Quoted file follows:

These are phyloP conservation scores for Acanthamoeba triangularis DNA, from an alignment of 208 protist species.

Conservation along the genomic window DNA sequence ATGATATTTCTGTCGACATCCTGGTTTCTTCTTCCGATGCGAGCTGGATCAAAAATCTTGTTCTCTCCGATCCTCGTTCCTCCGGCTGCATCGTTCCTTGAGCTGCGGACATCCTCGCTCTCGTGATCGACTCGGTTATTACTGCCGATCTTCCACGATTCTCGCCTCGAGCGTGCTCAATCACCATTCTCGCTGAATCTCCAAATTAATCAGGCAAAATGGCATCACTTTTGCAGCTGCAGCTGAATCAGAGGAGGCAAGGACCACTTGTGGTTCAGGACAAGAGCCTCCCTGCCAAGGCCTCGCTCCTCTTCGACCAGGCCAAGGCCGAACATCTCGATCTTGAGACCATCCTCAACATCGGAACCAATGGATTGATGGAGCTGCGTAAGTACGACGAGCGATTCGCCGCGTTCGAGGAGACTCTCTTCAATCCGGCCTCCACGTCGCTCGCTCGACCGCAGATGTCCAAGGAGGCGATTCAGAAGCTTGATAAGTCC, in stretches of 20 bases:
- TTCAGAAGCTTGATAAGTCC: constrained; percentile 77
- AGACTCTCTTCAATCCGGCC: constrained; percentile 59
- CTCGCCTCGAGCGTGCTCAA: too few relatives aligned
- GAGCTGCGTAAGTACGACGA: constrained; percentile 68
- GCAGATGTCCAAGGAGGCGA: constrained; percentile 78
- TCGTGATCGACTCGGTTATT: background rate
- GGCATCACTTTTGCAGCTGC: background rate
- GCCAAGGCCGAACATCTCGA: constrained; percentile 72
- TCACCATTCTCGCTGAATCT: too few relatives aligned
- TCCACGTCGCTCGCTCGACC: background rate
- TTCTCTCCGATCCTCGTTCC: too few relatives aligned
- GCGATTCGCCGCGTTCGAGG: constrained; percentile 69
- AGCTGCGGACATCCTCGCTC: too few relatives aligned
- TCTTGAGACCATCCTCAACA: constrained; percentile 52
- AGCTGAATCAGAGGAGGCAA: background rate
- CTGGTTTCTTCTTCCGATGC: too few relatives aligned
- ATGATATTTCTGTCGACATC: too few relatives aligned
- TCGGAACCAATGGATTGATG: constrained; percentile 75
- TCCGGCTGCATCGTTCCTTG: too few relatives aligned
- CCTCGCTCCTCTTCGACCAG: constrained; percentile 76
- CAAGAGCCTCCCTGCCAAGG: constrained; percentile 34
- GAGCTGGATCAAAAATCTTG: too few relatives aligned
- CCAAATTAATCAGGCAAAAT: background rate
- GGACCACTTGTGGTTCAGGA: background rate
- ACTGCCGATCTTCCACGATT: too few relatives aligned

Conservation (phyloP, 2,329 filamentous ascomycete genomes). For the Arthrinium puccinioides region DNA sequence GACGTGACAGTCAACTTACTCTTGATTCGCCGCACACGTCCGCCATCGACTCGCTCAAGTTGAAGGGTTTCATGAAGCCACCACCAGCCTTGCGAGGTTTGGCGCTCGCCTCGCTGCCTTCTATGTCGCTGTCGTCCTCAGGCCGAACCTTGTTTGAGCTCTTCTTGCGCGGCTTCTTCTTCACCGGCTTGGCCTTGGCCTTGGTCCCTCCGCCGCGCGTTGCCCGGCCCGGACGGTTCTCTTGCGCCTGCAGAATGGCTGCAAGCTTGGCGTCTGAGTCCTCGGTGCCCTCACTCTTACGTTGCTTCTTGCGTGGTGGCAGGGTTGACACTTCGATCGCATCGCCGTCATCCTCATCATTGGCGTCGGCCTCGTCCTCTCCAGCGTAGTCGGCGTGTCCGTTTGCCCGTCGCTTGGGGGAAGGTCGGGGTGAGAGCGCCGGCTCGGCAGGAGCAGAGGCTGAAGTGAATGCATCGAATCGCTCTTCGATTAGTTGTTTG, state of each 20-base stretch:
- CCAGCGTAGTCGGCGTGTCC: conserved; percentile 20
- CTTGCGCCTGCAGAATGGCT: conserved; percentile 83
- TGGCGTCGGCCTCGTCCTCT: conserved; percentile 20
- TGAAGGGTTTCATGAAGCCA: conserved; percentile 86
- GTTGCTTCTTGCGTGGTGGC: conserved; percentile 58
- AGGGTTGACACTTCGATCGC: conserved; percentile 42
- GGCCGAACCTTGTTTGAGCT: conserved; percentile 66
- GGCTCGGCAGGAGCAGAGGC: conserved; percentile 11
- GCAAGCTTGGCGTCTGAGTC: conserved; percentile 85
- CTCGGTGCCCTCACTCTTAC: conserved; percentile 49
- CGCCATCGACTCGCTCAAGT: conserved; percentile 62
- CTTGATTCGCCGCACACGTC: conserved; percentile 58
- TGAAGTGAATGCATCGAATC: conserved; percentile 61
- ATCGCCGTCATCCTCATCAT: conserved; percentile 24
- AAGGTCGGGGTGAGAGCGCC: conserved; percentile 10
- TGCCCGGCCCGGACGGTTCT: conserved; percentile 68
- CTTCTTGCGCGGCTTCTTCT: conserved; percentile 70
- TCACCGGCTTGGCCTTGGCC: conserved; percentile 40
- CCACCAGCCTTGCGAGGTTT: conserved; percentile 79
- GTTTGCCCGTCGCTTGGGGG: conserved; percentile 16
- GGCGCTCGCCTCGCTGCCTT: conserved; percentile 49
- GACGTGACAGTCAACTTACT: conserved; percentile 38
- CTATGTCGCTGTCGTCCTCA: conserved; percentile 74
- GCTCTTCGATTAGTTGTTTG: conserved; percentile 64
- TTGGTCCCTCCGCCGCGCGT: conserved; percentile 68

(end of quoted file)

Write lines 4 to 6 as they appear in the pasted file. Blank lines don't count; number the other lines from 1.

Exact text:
- AGACTCTCTTCAATCCGGCC: constrained; percentile 59
- CTCGCCTCGAGCGTGCTCAA: too few relatives aligned
- GAGCTGCGTAAGTACGACGA: constrained; percentile 68